A church that is alive

We are pleased to announce that a weekend experience of 'Pietre Vive' will take place in Malta under the direction of Fr Hernandez SJ in April 2013 as part of the Maltese Jesuit Province's events for the Year of Faith. All those interested to participate are kindly asked to send an expression of interest to Christine Rossi on inygo[at]jesuit.org.mt . 

Michael and some companions having a light-hearted moment!

Jesuit Scholastic Michael Debono writes of his experience in Rome, offering youngsters the 'Pietre Vive' emalgamation of faith and sacred art during the Taize' European Meeting earlier this month.

I (as well as my three Jesuit companions from Padua) had left our scholasticate in Padua without much enthusiasm: after a whole week without touching my philosophy books, and with exams looming just round the corner, I was there on my way to Rome for the 35th Taizé new year European Meeting. It is said that all roads lead to Rome...and in fact on such roads over 40,000 other youths were also on their way to Rome to participate in this edition of the “Pilgrimage of trust on Earth”. 

But, apart from participating in the Taizé meeting, I was also there to help out with “Pietre Vive”. “Pietre Vive” or “Living Stones” is a group composed of ignatian youths who, together with some Jesuits, seek to discover the spiritual depth of Christian art and to announce to everyone the beauty of faith. The Taizé organisers had asked “Pietre Vive” to organize free guided visits to eleven churches or locations in Rome during the European meeting. 

Arriving in Rome, I found some forty youths and ten Jesuits enthusiastic to be “sent out” for this mission. Conditions were not optimum: most of us (including me) had never been guides with “Pietre Vive”... we knew that most Taizé participants and tourists would have asked for English-speaking guides (although most of us did not have a good grasp of English); initially, it seemed that food would have been limited (Taizé organisers had not expected such a number of people!); knowing that sleeping at night would not have been excellent (in typical pilgrimage style, a mat and sleeping bag floor would have been our bed for the following week!).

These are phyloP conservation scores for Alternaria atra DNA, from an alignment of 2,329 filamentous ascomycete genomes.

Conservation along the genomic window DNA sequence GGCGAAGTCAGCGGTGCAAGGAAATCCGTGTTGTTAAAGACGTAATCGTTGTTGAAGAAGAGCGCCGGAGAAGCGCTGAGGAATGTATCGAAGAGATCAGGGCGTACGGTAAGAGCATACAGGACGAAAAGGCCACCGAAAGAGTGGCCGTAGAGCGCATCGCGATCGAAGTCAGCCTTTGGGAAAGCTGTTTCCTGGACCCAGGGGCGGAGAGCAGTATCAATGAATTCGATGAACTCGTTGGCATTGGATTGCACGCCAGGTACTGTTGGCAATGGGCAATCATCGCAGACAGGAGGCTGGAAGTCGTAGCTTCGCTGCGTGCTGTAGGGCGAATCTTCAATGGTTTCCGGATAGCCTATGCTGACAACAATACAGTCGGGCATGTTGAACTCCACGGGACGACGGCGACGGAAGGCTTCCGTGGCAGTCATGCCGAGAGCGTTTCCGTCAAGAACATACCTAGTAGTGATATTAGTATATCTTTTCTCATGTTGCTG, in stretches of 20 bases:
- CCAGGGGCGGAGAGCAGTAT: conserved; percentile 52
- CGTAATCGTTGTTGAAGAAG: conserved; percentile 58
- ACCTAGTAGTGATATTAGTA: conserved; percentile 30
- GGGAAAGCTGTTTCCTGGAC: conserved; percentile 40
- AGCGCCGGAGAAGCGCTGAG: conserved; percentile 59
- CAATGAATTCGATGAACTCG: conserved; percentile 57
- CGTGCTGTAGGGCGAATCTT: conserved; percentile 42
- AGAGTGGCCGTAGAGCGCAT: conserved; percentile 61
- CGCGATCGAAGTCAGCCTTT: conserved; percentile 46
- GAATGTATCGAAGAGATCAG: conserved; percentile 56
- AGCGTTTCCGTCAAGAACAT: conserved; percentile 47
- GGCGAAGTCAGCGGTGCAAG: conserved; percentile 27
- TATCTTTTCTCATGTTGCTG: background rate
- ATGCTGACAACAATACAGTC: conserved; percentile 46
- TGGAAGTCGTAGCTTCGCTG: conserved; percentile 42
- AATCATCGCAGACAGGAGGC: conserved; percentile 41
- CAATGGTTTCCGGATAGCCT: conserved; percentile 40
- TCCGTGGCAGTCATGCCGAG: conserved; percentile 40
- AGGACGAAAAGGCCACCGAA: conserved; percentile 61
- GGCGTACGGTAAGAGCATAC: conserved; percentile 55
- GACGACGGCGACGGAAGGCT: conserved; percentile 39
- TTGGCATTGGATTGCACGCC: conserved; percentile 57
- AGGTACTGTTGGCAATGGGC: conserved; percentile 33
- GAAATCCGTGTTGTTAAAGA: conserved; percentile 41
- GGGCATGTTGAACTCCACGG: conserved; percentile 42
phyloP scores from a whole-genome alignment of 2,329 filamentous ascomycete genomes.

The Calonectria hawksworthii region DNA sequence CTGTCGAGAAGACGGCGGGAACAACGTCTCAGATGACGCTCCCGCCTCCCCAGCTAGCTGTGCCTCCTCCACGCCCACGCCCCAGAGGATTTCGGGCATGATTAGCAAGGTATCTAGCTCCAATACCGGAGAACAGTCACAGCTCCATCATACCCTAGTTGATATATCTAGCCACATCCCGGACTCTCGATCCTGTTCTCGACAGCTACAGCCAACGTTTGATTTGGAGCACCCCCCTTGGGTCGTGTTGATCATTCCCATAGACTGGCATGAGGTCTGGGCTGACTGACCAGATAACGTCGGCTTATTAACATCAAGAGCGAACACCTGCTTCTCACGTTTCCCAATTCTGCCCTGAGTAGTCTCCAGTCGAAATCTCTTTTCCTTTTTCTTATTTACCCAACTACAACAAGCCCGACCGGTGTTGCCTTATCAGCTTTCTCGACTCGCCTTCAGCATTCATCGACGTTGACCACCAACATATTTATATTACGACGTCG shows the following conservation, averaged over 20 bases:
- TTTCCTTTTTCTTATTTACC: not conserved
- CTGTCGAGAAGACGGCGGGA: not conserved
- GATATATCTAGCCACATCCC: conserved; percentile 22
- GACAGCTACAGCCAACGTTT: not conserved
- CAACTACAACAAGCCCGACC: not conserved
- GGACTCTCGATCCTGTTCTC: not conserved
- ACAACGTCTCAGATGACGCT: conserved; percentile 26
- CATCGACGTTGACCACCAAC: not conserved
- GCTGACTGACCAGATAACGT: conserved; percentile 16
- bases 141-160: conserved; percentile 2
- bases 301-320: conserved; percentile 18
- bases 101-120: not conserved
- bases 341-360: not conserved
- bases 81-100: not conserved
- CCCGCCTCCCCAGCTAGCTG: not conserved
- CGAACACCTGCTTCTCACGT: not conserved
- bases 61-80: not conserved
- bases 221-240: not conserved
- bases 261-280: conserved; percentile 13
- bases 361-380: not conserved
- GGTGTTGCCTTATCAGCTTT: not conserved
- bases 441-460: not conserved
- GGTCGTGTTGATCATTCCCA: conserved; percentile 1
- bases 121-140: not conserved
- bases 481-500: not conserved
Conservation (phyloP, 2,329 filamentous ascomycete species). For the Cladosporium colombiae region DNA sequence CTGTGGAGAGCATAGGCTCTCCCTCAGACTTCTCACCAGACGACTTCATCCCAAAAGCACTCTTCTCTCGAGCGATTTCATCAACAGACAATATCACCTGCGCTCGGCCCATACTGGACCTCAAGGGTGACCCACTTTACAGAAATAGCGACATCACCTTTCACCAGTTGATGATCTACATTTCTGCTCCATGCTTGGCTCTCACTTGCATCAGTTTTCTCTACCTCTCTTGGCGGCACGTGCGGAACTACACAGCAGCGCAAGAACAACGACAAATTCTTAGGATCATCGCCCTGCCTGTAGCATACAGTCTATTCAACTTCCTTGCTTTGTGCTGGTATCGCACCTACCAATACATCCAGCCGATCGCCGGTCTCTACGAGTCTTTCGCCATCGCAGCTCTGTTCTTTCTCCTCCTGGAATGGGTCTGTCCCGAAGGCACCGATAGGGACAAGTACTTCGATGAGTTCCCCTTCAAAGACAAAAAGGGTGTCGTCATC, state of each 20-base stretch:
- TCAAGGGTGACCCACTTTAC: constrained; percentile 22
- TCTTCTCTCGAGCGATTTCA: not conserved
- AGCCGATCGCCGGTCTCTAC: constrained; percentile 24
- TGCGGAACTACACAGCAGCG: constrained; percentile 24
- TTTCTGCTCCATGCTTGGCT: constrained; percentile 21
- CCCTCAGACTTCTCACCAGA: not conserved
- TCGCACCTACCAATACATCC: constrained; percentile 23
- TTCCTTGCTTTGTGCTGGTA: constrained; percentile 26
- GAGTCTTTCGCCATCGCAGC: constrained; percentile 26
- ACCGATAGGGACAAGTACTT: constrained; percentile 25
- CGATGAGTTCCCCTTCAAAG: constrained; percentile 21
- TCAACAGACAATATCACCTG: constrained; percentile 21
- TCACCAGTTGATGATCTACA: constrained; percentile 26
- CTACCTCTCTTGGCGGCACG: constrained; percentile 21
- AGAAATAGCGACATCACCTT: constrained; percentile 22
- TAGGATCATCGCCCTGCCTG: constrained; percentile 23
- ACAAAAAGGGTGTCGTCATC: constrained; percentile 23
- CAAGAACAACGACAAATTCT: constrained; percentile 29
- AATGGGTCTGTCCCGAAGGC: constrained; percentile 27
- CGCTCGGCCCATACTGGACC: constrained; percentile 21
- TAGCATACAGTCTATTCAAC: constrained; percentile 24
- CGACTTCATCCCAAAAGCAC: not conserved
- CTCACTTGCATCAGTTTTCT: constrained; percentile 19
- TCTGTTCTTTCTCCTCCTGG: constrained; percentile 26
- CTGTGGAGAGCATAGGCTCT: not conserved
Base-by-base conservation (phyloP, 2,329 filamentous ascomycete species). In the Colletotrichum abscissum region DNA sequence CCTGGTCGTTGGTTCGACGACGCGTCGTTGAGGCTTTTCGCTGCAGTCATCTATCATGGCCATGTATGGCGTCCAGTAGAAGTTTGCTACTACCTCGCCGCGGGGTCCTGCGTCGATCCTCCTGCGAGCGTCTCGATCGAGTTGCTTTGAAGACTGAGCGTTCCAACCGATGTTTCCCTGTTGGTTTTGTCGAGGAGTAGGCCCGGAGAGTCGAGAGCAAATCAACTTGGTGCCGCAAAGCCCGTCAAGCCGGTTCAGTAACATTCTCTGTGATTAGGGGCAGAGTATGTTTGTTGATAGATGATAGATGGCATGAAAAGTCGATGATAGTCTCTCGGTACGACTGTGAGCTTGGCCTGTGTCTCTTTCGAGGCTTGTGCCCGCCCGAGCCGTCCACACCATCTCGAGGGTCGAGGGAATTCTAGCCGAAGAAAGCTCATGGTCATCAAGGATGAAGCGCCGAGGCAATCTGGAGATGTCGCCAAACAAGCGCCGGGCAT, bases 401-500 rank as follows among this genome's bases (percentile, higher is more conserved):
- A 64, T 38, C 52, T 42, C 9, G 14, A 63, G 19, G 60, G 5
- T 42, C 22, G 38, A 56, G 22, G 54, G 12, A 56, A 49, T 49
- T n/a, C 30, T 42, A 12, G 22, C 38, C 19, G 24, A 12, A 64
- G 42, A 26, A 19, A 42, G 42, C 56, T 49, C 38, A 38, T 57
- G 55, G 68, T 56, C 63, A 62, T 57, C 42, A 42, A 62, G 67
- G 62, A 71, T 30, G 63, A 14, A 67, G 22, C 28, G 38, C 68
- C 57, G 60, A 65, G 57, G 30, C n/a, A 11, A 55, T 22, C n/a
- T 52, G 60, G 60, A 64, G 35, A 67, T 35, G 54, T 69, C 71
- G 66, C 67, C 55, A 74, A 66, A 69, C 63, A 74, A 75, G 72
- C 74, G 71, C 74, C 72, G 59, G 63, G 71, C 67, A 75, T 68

Many things indicated to me that this event was going to be a mission impossible. But the courage and bright spirit of the other volunteers gave me the hope and optimism which I lacked in the beginning, such that now, on my return to Padua, I have no regrets at all as to my participation there. Here are some reasons for this positive outcome: 

Considering that the majority of us had never met each other before, it was amazing how such a family and team spirit had been created between all volunteers. Definitely the fact that we were all there for the same purpose – to proclaim to others the Good News found in art – together with the sharing of moments of prayer, moments of fatigue and moments of joy had helped. 

For me, it was also very enriching to be with a group of ten Jesuits working and collaborating together, especially considering our well-known tendency to be rather individualistic in our apostolate at times! 
The Taizé experience in itself was very positive too. I was very glad to observe so many youths singing or seeking silence together during prayer times as well as seeing many of them sharing and looking for answers to faith-related questions during the sharing groups. A couple of youths had also talked to me about their interest in choosing the religious way of life, and this gave me (and continues to give me) much consolation - I am not alone in believing that religious life still is a valid way of following the Lord! 

To top it all, the “Pietre Vive” experience gave me also a clear sign that the Church is still alive today: seeing so many young people believing in the values of our faith, and giving so much energy and time to share the beauty of our faith was for me a clear sign that, notwithstanding the difficulties, there is plenty of hope for the future of Christianity!

Returning to Padua from Rome, I am definitely happy with the outcome of the experience, and I thank God for such an experience. I not only thank Him for the positive outcome of this new way of evangelising which “Pietre Vive” represents, but also for the ecumenical and universal Church spirit which  Taizé embraces.  

Maybe somehow this event did represent the living Church which Peter says will be founded on the cornerstone that is Jesus:  “You also, like living stones, are being built into a spiritual house” 1 Peter 2:5.

Michael Debono SJ 

More information on Pietre Vive may be viewed here:





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